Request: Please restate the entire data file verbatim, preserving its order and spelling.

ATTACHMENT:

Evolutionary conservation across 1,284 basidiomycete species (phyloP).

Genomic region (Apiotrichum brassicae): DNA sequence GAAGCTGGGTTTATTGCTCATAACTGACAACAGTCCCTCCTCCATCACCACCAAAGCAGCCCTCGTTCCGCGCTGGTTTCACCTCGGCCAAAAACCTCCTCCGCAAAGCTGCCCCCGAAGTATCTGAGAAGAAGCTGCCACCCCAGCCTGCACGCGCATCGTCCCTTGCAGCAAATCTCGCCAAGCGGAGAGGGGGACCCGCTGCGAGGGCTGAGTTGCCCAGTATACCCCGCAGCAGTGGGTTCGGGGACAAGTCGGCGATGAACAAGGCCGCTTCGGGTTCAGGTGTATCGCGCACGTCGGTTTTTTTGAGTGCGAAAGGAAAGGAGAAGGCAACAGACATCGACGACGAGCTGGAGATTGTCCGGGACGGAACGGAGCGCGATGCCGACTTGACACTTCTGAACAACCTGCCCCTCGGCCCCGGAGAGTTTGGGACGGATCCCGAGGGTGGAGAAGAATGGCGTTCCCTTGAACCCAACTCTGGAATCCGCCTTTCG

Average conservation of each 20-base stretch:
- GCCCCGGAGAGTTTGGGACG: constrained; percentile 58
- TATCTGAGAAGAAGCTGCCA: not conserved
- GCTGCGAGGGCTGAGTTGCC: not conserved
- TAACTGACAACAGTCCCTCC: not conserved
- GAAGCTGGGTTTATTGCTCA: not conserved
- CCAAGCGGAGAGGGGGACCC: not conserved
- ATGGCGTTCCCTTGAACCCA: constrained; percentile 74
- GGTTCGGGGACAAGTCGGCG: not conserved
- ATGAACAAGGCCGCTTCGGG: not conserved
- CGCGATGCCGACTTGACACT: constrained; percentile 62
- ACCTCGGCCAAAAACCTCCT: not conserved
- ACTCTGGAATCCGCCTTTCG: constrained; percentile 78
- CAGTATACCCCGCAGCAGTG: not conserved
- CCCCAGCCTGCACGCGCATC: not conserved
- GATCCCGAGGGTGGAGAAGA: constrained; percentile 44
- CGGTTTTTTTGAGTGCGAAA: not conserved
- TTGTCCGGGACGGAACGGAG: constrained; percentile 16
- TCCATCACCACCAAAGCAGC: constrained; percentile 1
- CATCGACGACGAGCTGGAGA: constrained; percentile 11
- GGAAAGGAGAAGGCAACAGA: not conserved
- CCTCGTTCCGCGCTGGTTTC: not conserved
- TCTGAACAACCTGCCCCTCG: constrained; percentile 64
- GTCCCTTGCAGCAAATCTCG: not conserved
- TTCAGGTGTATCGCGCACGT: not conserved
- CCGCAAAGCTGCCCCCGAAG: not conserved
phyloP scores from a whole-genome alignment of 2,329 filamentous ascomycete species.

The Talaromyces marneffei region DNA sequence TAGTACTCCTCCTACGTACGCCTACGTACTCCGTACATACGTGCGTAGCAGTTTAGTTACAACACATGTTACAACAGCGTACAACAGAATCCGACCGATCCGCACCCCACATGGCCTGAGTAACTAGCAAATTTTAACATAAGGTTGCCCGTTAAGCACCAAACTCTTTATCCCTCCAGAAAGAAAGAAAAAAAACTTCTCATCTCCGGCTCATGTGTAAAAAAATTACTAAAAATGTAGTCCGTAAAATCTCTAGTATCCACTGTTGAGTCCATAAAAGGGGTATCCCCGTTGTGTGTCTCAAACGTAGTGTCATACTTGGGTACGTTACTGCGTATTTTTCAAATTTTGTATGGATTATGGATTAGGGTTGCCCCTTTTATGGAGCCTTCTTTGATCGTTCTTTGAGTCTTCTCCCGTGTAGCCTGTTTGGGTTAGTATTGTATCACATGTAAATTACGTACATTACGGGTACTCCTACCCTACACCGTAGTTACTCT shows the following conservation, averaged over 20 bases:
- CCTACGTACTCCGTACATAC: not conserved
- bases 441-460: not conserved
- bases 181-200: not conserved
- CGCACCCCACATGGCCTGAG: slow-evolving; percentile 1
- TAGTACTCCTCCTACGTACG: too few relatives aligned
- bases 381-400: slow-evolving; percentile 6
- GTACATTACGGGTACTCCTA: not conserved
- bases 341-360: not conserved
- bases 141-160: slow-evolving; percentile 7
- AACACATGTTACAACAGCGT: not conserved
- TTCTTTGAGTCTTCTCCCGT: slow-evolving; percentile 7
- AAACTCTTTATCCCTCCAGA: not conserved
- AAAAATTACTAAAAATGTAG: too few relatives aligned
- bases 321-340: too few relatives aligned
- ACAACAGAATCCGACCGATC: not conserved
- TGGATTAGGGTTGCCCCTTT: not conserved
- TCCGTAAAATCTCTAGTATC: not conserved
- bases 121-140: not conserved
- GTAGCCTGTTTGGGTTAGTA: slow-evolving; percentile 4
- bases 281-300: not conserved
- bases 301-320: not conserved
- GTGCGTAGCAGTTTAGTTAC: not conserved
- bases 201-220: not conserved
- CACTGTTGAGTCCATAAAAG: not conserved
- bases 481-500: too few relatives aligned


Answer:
Evolutionary conservation across 1,284 basidiomycete species (phyloP).

Genomic region (Apiotrichum brassicae): DNA sequence GAAGCTGGGTTTATTGCTCATAACTGACAACAGTCCCTCCTCCATCACCACCAAAGCAGCCCTCGTTCCGCGCTGGTTTCACCTCGGCCAAAAACCTCCTCCGCAAAGCTGCCCCCGAAGTATCTGAGAAGAAGCTGCCACCCCAGCCTGCACGCGCATCGTCCCTTGCAGCAAATCTCGCCAAGCGGAGAGGGGGACCCGCTGCGAGGGCTGAGTTGCCCAGTATACCCCGCAGCAGTGGGTTCGGGGACAAGTCGGCGATGAACAAGGCCGCTTCGGGTTCAGGTGTATCGCGCACGTCGGTTTTTTTGAGTGCGAAAGGAAAGGAGAAGGCAACAGACATCGACGACGAGCTGGAGATTGTCCGGGACGGAACGGAGCGCGATGCCGACTTGACACTTCTGAACAACCTGCCCCTCGGCCCCGGAGAGTTTGGGACGGATCCCGAGGGTGGAGAAGAATGGCGTTCCCTTGAACCCAACTCTGGAATCCGCCTTTCG

Average conservation of each 20-base stretch:
- GCCCCGGAGAGTTTGGGACG: constrained; percentile 58
- TATCTGAGAAGAAGCTGCCA: not conserved
- GCTGCGAGGGCTGAGTTGCC: not conserved
- TAACTGACAACAGTCCCTCC: not conserved
- GAAGCTGGGTTTATTGCTCA: not conserved
- CCAAGCGGAGAGGGGGACCC: not conserved
- ATGGCGTTCCCTTGAACCCA: constrained; percentile 74
- GGTTCGGGGACAAGTCGGCG: not conserved
- ATGAACAAGGCCGCTTCGGG: not conserved
- CGCGATGCCGACTTGACACT: constrained; percentile 62
- ACCTCGGCCAAAAACCTCCT: not conserved
- ACTCTGGAATCCGCCTTTCG: constrained; percentile 78
- CAGTATACCCCGCAGCAGTG: not conserved
- CCCCAGCCTGCACGCGCATC: not conserved
- GATCCCGAGGGTGGAGAAGA: constrained; percentile 44
- CGGTTTTTTTGAGTGCGAAA: not conserved
- TTGTCCGGGACGGAACGGAG: constrained; percentile 16
- TCCATCACCACCAAAGCAGC: constrained; percentile 1
- CATCGACGACGAGCTGGAGA: constrained; percentile 11
- GGAAAGGAGAAGGCAACAGA: not conserved
- CCTCGTTCCGCGCTGGTTTC: not conserved
- TCTGAACAACCTGCCCCTCG: constrained; percentile 64
- GTCCCTTGCAGCAAATCTCG: not conserved
- TTCAGGTGTATCGCGCACGT: not conserved
- CCGCAAAGCTGCCCCCGAAG: not conserved
phyloP scores from a whole-genome alignment of 2,329 filamentous ascomycete species.

The Talaromyces marneffei region DNA sequence TAGTACTCCTCCTACGTACGCCTACGTACTCCGTACATACGTGCGTAGCAGTTTAGTTACAACACATGTTACAACAGCGTACAACAGAATCCGACCGATCCGCACCCCACATGGCCTGAGTAACTAGCAAATTTTAACATAAGGTTGCCCGTTAAGCACCAAACTCTTTATCCCTCCAGAAAGAAAGAAAAAAAACTTCTCATCTCCGGCTCATGTGTAAAAAAATTACTAAAAATGTAGTCCGTAAAATCTCTAGTATCCACTGTTGAGTCCATAAAAGGGGTATCCCCGTTGTGTGTCTCAAACGTAGTGTCATACTTGGGTACGTTACTGCGTATTTTTCAAATTTTGTATGGATTATGGATTAGGGTTGCCCCTTTTATGGAGCCTTCTTTGATCGTTCTTTGAGTCTTCTCCCGTGTAGCCTGTTTGGGTTAGTATTGTATCACATGTAAATTACGTACATTACGGGTACTCCTACCCTACACCGTAGTTACTCT shows the following conservation, averaged over 20 bases:
- CCTACGTACTCCGTACATAC: not conserved
- bases 441-460: not conserved
- bases 181-200: not conserved
- CGCACCCCACATGGCCTGAG: slow-evolving; percentile 1
- TAGTACTCCTCCTACGTACG: too few relatives aligned
- bases 381-400: slow-evolving; percentile 6
- GTACATTACGGGTACTCCTA: not conserved
- bases 341-360: not conserved
- bases 141-160: slow-evolving; percentile 7
- AACACATGTTACAACAGCGT: not conserved
- TTCTTTGAGTCTTCTCCCGT: slow-evolving; percentile 7
- AAACTCTTTATCCCTCCAGA: not conserved
- AAAAATTACTAAAAATGTAG: too few relatives aligned
- bases 321-340: too few relatives aligned
- ACAACAGAATCCGACCGATC: not conserved
- TGGATTAGGGTTGCCCCTTT: not conserved
- TCCGTAAAATCTCTAGTATC: not conserved
- bases 121-140: not conserved
- GTAGCCTGTTTGGGTTAGTA: slow-evolving; percentile 4
- bases 281-300: not conserved
- bases 301-320: not conserved
- GTGCGTAGCAGTTTAGTTAC: not conserved
- bases 201-220: not conserved
- CACTGTTGAGTCCATAAAAG: not conserved
- bases 481-500: too few relatives aligned